First attempt at Soy Candle Making following my workshop last week. I made red Dragons Blood scented candles in some small brandy glasses I picked up from an Op Shop. One for my friend Milla’s birthday next week and one for me to make my apartment smell nice.
Another rainy day in Hawke’s Bay, so today I learnt how to make Soy Candles.
Held by Calico Craft Supplies in Taradale, this class promised that participants would;
Learn how to make long lasting, scented candles for gifts or your home with this natural product, fragrances and colours and re-cycled containers. You will go away from this demonstration with knowledge, inspiration, instructions and your own individual candle and melt.
And it certainly delivered all of the above. There were only 6 other people in the lesson (all women – go figure), so we could easily ask questions of Diane, the class leader, who was clearly very passionate about making candles.
As it turns out, soy candle making is really rather easy, and so less messy than making candles with traditional wax. Any spillages can be wiped away with warm soapy water, and it’s simple to add your preferred colour and scent (I prefer the essential oils), although the candles do need to be made in a container rather than as a free standing pillar, as you can do with wax candles. Also they are envirnonmentally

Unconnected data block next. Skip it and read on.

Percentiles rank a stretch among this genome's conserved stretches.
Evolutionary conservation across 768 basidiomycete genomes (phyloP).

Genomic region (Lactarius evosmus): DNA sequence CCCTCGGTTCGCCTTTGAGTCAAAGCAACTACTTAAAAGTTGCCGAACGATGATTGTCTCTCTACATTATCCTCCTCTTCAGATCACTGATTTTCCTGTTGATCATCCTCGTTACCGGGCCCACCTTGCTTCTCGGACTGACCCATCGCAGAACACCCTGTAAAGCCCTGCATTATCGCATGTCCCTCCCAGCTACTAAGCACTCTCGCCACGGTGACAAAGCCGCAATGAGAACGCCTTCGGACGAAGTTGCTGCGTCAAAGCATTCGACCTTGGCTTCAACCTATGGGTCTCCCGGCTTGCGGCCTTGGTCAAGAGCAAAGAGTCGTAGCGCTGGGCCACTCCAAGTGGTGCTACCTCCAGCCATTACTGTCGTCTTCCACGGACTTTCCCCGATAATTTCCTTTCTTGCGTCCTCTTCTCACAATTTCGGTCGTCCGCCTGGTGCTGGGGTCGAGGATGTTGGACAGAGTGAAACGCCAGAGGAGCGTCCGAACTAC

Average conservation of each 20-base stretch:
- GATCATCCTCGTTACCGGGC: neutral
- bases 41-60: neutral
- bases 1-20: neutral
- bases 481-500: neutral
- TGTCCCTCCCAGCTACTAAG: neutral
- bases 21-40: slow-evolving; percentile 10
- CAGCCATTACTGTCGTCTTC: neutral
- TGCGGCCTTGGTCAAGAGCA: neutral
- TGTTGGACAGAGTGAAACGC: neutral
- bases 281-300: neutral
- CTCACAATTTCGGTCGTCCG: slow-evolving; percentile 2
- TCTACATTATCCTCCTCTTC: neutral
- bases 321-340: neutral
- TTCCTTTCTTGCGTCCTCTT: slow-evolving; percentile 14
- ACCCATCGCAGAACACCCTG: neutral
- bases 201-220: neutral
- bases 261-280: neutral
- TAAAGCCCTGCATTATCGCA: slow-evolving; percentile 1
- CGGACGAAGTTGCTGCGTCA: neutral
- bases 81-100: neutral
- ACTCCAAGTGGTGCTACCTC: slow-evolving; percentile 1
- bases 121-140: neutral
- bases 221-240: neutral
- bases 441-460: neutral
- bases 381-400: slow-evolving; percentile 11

Here’s what I leant / how to make a candle in a nutshell;
- Heat the soy wax in a glass jug in a pan of water (very important to stop wax from burning and to create even heat distribution) to no more than 85 degrees.
- When it’s melted, and temperature is between 80 and 85 degrees add your colour (from a colour block), to desired shade, and then add your essential oil
- Stir and let it cool to 65 degrees
- Poor into container
- Add your wick
- Allow to cool
- Have a lovely candle!
I am now armed with soy wax, oils, colours and wicks, and ready to make my own…
My new thing today was picking up and doing something constructive with a crochet hook – instead of looking at it blankly.
My friend Milla has taught me how to crochet, and today I made my very own line of single stitches using a frankly enormous crochet hook and thick acrylic wool that I picked up, 2 for the price of 1, at The Warehouse.
I’m not sure what this line of singles stitches will become, if anything, but I’m going to keep going to see what happens. Will report back.